From Our Pastor ~ September 21, 2014

Dear Good People of Saint Mary,

It was a flawless day, I don’t remember having had such a perfect day for the Ice Cream Social Cakewalk and Dance. I found myself standing back, looking at what we have done in building this community and felt a deep sense of joy. Here, at least, was a capsule of peace, where people could come together and just enjoy the afternoon, the ice cream and one another, kids could run around in safety and real connections were made among people.

If only it were so everywhere – right? We are so grateful that God has given so much to us, but we are also painfully aware that it is not so in many places in the world. The stories of human cruelty and suffering multiply daily becoming uncountable instances of desperate need. What can we possibly do to help ease their sadness and suffering? To make the world a safe and peaceful place for all God’s children?

Of course, we reach out in whatever way we can. And we pray. When I was writing the intercessions for Mass last week this idea was on my heart, and we prayed: “That the wrongs that others do may NOT be kept alive in us in the form of discrimination, judgment and hatred; that we may be examples of Christ’s love, we pray to the Lord.” I think this is the most difficult aspect of evil and sin, that its damage can cause us to sin, too, as we are dealing with its effects. We can decide to keep the effects of these sins alive and damaging. Sins of hatred must not cause others to hate; it is easy to fall into this trap. Then evil has won the day.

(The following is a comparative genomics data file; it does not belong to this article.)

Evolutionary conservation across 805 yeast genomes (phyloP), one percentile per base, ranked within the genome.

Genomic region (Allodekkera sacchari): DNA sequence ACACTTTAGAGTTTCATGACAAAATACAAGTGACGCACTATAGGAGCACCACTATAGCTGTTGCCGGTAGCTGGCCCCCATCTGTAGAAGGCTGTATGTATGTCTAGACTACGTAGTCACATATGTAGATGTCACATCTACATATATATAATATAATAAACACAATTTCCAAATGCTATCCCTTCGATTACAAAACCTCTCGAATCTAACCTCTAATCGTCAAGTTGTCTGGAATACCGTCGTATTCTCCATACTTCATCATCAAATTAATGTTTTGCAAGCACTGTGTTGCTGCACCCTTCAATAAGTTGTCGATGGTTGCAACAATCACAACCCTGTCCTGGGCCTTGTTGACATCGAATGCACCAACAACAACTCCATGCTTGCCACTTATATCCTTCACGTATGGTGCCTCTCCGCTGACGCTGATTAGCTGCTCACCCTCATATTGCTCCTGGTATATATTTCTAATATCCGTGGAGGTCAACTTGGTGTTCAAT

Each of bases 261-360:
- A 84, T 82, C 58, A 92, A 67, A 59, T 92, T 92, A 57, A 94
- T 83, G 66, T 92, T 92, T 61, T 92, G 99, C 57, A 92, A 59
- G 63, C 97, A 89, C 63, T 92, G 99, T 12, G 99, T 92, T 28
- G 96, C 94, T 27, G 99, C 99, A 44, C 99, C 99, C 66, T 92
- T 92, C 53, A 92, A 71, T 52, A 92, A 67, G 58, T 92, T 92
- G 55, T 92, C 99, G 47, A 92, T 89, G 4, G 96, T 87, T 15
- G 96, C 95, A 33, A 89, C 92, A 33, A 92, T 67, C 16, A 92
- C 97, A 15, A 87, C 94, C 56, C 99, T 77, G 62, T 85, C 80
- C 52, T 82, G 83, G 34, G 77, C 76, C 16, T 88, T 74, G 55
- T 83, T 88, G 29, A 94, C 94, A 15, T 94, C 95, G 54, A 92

But if we were able to respond in love? Well, that is the idea we are all familiar with, but it is
not so easy in action as it is in concept. “Hate the sin but love the sinner” is a hard teaching.
We can’t condemn whole peoples or cultures for what we are seeing happening around us, no matter how horrible the images on television or unthinkable the reports. Terrible crimes have been committed in the name of religion – ours, too – ever since human beings have been involved. It isn’t the religion driving it, ever; it is in the evil choices of extremists who have hijacked truth and twisted its interpretation to their purposes.

But we must condemn the actions and do what we can to prevent them, together, and do everything we can to make sure that the actions end there. In response, then, we must be people of truth who reveal it in our own lives. We seek it in others, and respond to it in love when it is found. We encourage it, we teach it and form it in our young people and learn it from the wisdom of our elders. And we keep alive in our memories the beautiful afternoon and the gathering of family and friends as a reminder that God continues to bless, and to guide us.

God bless you.

Fr. Don